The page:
FIG. 4 shows a schematic view of the circuit used in the assembly in accordance with the invention;
FIG. 5 shows an exploded view of the pacifier assembly with controller circuit in accordance with the invention;
FIG. 6 shows a sectional view of the assembly with controller circuit in its assembled state;
FIG. 7 shows a schematic view of the circuit used with controller circuit in the assembly in accordance with the invention.
FIGS. 1 and 2 show outside and exploded views respectively of the invention. FIG. 3 shows a sectional view of the invention. A nipple 10 made of soft plastic or rubber Epoxy backfill 100b is used to encapsulate power supply 50, contact 90, component board 80, display controller circuit 70 and part of activator 20 within the cavity of face cover 40b that is hollow and open at one end is placed through an oval opening in a face shield or base 30. Nipple 10 has a flange at the open end preventing it from being pulled through the oval opening in base 30. A switch or flexible membrane switch or activator 20 is inserted into nipple 10 and extends out the opening of nipple 10 into a face plate or cover 40a. Activator 20 is activated when nipple 10 is compressed in normal use. Attached to activator 20 is a light emitting diode (LED) 60a. A battery or power supply 50 provides light emitting diode 60a with the appropriated power. One polarity of power supply 50 is attached or in contact with activator 20. A metal conductor or contact 90 is connected to the other polarity of power supply 50. Contact 90 is also attached to activator 20. Light emitting diode 60a extends out from activator 20 and is seen through face cover 40a. Cover 40a is mounted to base 30 and secured using glue or ultrasonic welding. Face cover 40a holds nipple 10 into base 30 as well as providing support for activator 20. Face cover 40a and base 30 are made of hard or rigid plastic or rubber. Epoxy backfill 100a is used to encapsulate power supply 50, contact 90, and part of activator 20 within the cavity of face cover 40a.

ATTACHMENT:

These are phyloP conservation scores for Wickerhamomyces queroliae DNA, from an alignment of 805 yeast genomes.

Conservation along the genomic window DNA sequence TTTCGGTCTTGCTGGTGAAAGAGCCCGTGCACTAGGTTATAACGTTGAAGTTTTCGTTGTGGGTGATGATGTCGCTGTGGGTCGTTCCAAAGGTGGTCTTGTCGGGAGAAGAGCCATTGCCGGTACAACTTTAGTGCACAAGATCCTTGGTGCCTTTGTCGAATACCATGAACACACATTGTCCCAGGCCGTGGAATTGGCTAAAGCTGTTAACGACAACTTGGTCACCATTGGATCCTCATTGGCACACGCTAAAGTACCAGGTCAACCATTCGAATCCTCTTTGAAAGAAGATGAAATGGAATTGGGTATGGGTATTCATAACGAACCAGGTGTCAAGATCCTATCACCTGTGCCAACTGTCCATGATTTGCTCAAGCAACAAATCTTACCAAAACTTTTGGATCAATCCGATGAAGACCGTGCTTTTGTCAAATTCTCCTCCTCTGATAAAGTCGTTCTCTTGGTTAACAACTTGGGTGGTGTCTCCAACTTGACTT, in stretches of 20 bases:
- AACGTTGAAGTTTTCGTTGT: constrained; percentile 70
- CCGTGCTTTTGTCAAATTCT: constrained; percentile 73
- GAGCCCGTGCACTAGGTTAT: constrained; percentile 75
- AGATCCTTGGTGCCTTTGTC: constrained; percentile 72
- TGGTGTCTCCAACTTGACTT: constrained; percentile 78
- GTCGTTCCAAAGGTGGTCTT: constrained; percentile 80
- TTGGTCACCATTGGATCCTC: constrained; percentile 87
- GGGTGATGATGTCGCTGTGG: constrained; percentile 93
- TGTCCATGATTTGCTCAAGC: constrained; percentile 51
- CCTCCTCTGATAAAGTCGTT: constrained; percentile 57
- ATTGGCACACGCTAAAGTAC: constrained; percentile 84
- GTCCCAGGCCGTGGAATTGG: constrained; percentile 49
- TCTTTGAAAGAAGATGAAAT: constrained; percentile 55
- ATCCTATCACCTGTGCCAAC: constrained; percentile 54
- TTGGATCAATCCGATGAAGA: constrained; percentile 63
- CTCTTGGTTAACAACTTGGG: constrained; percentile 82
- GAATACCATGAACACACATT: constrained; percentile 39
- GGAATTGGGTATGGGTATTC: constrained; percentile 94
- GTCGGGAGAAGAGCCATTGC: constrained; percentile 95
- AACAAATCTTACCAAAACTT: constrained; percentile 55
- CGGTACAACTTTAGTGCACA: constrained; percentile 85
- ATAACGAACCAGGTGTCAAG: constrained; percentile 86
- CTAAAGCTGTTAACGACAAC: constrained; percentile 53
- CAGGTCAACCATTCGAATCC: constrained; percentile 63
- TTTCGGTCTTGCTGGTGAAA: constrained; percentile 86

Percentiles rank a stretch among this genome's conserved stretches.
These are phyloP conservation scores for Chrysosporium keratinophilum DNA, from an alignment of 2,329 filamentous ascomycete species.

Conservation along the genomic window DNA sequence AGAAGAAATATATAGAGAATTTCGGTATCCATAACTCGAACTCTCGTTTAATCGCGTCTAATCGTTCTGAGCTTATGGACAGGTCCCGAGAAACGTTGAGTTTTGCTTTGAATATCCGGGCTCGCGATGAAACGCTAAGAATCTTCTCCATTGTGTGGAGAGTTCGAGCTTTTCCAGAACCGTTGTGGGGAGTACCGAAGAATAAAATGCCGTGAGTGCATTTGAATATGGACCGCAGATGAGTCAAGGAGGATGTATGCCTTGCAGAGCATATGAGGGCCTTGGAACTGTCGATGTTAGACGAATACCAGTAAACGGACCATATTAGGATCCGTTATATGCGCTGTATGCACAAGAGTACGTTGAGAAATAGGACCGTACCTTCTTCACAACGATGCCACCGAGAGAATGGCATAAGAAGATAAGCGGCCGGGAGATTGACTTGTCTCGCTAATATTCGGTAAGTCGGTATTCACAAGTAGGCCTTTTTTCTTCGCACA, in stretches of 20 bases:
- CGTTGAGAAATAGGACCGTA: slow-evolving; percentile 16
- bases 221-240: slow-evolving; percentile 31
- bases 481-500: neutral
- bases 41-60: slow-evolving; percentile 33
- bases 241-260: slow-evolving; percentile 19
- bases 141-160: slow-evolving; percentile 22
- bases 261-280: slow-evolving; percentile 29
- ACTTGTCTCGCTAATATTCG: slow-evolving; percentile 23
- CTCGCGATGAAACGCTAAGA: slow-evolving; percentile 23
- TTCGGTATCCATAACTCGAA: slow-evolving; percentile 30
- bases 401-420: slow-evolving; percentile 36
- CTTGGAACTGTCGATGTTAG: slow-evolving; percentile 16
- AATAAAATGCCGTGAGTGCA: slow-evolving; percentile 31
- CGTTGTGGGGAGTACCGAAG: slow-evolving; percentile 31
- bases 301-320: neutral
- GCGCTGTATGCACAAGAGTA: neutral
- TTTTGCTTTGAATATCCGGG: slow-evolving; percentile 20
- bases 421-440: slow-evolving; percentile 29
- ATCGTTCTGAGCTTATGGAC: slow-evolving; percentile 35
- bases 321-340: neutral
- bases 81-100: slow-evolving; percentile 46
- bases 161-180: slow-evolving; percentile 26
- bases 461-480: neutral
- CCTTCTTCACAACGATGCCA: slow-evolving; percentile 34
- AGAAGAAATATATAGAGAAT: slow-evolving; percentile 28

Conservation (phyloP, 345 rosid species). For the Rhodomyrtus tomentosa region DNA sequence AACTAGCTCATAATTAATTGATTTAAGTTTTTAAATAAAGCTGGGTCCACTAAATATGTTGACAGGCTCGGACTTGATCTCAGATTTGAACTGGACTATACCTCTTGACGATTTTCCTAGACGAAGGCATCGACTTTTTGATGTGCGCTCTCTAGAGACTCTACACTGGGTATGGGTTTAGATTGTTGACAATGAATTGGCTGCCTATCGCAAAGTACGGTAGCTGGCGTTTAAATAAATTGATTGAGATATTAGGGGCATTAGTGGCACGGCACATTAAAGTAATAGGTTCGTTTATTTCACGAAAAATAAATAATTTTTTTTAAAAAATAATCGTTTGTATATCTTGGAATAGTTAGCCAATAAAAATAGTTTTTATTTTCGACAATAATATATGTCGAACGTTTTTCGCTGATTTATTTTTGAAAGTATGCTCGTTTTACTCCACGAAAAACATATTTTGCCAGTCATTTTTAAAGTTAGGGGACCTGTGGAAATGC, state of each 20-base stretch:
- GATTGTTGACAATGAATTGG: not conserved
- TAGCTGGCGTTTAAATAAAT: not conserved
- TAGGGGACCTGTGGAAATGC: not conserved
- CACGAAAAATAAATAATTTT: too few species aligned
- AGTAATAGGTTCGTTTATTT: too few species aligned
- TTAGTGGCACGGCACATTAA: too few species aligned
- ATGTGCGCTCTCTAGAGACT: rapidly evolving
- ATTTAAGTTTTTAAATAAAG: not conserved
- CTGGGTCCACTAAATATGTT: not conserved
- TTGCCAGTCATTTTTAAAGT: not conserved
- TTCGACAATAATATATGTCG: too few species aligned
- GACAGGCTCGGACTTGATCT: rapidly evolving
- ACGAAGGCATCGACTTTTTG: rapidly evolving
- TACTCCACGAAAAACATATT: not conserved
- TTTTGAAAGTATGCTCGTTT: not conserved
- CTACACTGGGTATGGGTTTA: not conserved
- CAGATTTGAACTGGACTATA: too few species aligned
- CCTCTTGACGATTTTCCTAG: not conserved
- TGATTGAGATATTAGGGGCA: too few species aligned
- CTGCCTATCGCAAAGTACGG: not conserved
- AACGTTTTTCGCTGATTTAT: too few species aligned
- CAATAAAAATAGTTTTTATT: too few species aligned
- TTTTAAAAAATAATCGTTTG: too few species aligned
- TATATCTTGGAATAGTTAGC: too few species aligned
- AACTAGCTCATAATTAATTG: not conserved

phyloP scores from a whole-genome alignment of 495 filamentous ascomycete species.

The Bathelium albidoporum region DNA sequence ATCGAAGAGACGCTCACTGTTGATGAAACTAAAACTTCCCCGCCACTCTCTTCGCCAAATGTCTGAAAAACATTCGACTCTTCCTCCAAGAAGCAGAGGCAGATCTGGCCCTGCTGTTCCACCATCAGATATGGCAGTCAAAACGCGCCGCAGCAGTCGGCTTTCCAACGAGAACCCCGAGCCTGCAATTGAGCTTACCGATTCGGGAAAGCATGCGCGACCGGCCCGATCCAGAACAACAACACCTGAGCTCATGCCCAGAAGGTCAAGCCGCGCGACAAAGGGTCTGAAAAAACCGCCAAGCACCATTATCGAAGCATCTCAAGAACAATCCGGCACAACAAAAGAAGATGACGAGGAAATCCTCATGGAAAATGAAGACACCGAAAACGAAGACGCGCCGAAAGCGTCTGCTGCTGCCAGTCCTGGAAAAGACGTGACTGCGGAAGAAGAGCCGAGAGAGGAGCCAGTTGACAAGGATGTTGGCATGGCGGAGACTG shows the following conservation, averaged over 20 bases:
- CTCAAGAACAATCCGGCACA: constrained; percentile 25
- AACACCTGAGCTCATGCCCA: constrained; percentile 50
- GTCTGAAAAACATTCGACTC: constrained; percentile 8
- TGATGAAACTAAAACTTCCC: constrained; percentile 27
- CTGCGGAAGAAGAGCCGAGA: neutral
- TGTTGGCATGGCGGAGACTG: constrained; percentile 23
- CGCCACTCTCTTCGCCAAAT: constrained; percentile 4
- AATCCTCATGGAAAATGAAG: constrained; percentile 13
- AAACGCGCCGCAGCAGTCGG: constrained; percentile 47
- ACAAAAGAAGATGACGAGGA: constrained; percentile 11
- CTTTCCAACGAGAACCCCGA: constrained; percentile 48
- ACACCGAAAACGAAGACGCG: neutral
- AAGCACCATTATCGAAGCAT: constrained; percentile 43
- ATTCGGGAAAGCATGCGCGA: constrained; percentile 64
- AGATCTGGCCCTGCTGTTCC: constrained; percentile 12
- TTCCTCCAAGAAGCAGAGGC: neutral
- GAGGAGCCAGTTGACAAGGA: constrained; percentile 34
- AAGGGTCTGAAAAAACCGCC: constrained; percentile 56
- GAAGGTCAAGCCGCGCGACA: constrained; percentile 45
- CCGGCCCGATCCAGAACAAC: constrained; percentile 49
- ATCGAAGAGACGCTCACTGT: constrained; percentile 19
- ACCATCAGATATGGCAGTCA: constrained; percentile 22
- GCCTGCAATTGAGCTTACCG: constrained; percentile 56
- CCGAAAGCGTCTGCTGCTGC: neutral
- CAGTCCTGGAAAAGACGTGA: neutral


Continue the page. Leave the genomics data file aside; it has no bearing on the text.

FIG. 4 shows an electrical schematic of the invention. Power supply 50 supplies power to novelty electronic display 60a. When activator 20 is activated or closed, light emitting diode 60a is activated.
FIG. 5 shows an exploded view of the invention. FIG. 6 shows a sectional view of the invention. A Nipple 10 made of soft plastic or rubber is placed through an oval opening in a face shield or base 30. Nipple 10 has a flanged opening at one end preventing it from being pulled through the oval opening in base 30. A flexible membrane or activator 20 is inserted into nipple 10 and is of sufficient length as to allow it to extend out of the open end of nipple 10 and be connected to a circuit board or component board 80. Activator 20 is activated when nipple 10 is compressed or in normal use. Also attached to component board 80 is a display controller circuit 70 that provides the electrical means to control light emitting diodes 60a and 60b. A battery or power supply 50 provides light emitting diodes 60a, 60b, and display controller circuit 70 with the appropriated power. One polarity of power supply 50 is attached or in contact with component board 80. A metal conductor or contact 90 is connected to the other polarity of power supply 50. Contact 90 is also attached to component board 80. 60a and 60b is attached to the component board 80 light emitting diodes 60a and 60b extend out from component board 80 and is seen through a face plate of face cover 40b. Face cover 40b is mounted to base 30 and secured using glue or ultrasonic welding. Face cover 40b provides a structural means to hold components board 80 in place. Face cover 40b also holds nipple 10 into base 30 as well as providing support for component board 80. Face cover 40b and base 30 are made of hard or rigid plastic or rubber.